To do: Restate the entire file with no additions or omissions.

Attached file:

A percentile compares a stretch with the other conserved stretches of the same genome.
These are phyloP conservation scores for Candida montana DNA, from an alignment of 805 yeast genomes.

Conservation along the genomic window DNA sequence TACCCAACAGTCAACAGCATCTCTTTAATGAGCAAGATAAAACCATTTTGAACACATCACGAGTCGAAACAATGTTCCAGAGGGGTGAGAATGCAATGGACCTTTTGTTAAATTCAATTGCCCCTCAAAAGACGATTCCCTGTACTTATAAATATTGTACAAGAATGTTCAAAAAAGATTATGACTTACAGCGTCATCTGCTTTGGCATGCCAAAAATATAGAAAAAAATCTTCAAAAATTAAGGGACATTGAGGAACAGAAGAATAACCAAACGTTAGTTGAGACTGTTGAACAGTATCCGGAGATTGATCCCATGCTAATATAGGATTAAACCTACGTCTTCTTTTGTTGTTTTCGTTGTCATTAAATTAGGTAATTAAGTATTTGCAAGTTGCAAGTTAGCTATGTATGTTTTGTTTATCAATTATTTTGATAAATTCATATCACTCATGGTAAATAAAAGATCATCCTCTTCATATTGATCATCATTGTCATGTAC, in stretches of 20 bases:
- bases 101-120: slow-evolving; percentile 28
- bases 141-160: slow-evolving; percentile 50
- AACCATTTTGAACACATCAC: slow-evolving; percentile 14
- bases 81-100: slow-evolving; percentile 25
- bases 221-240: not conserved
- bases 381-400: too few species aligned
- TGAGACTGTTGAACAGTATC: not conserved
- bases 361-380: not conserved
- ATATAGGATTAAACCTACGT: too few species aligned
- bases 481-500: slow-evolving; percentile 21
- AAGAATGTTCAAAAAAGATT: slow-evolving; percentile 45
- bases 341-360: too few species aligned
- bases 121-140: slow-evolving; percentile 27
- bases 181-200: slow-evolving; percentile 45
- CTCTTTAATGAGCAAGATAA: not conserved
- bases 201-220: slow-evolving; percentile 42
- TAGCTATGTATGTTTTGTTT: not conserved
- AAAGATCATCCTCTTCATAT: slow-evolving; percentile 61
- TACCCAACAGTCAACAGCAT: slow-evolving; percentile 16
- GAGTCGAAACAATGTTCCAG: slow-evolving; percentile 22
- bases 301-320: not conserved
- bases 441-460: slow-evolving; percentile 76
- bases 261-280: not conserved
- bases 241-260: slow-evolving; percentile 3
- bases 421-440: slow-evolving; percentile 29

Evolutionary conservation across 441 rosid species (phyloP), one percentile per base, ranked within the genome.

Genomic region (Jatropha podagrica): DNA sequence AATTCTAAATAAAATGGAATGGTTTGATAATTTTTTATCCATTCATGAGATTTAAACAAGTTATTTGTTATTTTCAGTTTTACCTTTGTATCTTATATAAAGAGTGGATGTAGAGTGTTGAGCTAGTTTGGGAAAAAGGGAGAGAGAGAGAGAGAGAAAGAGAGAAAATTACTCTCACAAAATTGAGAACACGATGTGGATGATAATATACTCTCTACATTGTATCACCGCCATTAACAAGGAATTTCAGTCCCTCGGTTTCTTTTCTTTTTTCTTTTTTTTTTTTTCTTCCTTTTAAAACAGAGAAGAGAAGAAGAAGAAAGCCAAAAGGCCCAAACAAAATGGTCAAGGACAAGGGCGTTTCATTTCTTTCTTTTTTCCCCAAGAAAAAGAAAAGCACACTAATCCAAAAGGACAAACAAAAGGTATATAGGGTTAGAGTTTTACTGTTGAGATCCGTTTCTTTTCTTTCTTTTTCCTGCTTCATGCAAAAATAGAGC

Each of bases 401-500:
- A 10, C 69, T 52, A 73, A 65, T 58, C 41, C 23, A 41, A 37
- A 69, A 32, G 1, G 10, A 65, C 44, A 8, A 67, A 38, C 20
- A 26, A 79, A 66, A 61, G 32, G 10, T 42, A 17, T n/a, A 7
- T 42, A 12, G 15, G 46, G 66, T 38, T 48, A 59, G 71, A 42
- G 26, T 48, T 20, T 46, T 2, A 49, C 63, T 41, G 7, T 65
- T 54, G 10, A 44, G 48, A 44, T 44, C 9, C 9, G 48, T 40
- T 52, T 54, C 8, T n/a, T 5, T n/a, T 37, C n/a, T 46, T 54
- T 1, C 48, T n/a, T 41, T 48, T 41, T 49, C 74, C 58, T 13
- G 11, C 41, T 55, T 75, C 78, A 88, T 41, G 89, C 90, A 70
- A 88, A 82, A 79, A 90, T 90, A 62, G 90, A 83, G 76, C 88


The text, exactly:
A percentile compares a stretch with the other conserved stretches of the same genome.
These are phyloP conservation scores for Candida montana DNA, from an alignment of 805 yeast genomes.

Conservation along the genomic window DNA sequence TACCCAACAGTCAACAGCATCTCTTTAATGAGCAAGATAAAACCATTTTGAACACATCACGAGTCGAAACAATGTTCCAGAGGGGTGAGAATGCAATGGACCTTTTGTTAAATTCAATTGCCCCTCAAAAGACGATTCCCTGTACTTATAAATATTGTACAAGAATGTTCAAAAAAGATTATGACTTACAGCGTCATCTGCTTTGGCATGCCAAAAATATAGAAAAAAATCTTCAAAAATTAAGGGACATTGAGGAACAGAAGAATAACCAAACGTTAGTTGAGACTGTTGAACAGTATCCGGAGATTGATCCCATGCTAATATAGGATTAAACCTACGTCTTCTTTTGTTGTTTTCGTTGTCATTAAATTAGGTAATTAAGTATTTGCAAGTTGCAAGTTAGCTATGTATGTTTTGTTTATCAATTATTTTGATAAATTCATATCACTCATGGTAAATAAAAGATCATCCTCTTCATATTGATCATCATTGTCATGTAC, in stretches of 20 bases:
- bases 101-120: slow-evolving; percentile 28
- bases 141-160: slow-evolving; percentile 50
- AACCATTTTGAACACATCAC: slow-evolving; percentile 14
- bases 81-100: slow-evolving; percentile 25
- bases 221-240: not conserved
- bases 381-400: too few species aligned
- TGAGACTGTTGAACAGTATC: not conserved
- bases 361-380: not conserved
- ATATAGGATTAAACCTACGT: too few species aligned
- bases 481-500: slow-evolving; percentile 21
- AAGAATGTTCAAAAAAGATT: slow-evolving; percentile 45
- bases 341-360: too few species aligned
- bases 121-140: slow-evolving; percentile 27
- bases 181-200: slow-evolving; percentile 45
- CTCTTTAATGAGCAAGATAA: not conserved
- bases 201-220: slow-evolving; percentile 42
- TAGCTATGTATGTTTTGTTT: not conserved
- AAAGATCATCCTCTTCATAT: slow-evolving; percentile 61
- TACCCAACAGTCAACAGCAT: slow-evolving; percentile 16
- GAGTCGAAACAATGTTCCAG: slow-evolving; percentile 22
- bases 301-320: not conserved
- bases 441-460: slow-evolving; percentile 76
- bases 261-280: not conserved
- bases 241-260: slow-evolving; percentile 3
- bases 421-440: slow-evolving; percentile 29

Evolutionary conservation across 441 rosid species (phyloP), one percentile per base, ranked within the genome.

Genomic region (Jatropha podagrica): DNA sequence AATTCTAAATAAAATGGAATGGTTTGATAATTTTTTATCCATTCATGAGATTTAAACAAGTTATTTGTTATTTTCAGTTTTACCTTTGTATCTTATATAAAGAGTGGATGTAGAGTGTTGAGCTAGTTTGGGAAAAAGGGAGAGAGAGAGAGAGAGAAAGAGAGAAAATTACTCTCACAAAATTGAGAACACGATGTGGATGATAATATACTCTCTACATTGTATCACCGCCATTAACAAGGAATTTCAGTCCCTCGGTTTCTTTTCTTTTTTCTTTTTTTTTTTTTCTTCCTTTTAAAACAGAGAAGAGAAGAAGAAGAAAGCCAAAAGGCCCAAACAAAATGGTCAAGGACAAGGGCGTTTCATTTCTTTCTTTTTTCCCCAAGAAAAAGAAAAGCACACTAATCCAAAAGGACAAACAAAAGGTATATAGGGTTAGAGTTTTACTGTTGAGATCCGTTTCTTTTCTTTCTTTTTCCTGCTTCATGCAAAAATAGAGC

Each of bases 401-500:
- A 10, C 69, T 52, A 73, A 65, T 58, C 41, C 23, A 41, A 37
- A 69, A 32, G 1, G 10, A 65, C 44, A 8, A 67, A 38, C 20
- A 26, A 79, A 66, A 61, G 32, G 10, T 42, A 17, T n/a, A 7
- T 42, A 12, G 15, G 46, G 66, T 38, T 48, A 59, G 71, A 42
- G 26, T 48, T 20, T 46, T 2, A 49, C 63, T 41, G 7, T 65
- T 54, G 10, A 44, G 48, A 44, T 44, C 9, C 9, G 48, T 40
- T 52, T 54, C 8, T n/a, T 5, T n/a, T 37, C n/a, T 46, T 54
- T 1, C 48, T n/a, T 41, T 48, T 41, T 49, C 74, C 58, T 13
- G 11, C 41, T 55, T 75, C 78, A 88, T 41, G 89, C 90, A 70
- A 88, A 82, A 79, A 90, T 90, A 62, G 90, A 83, G 76, C 88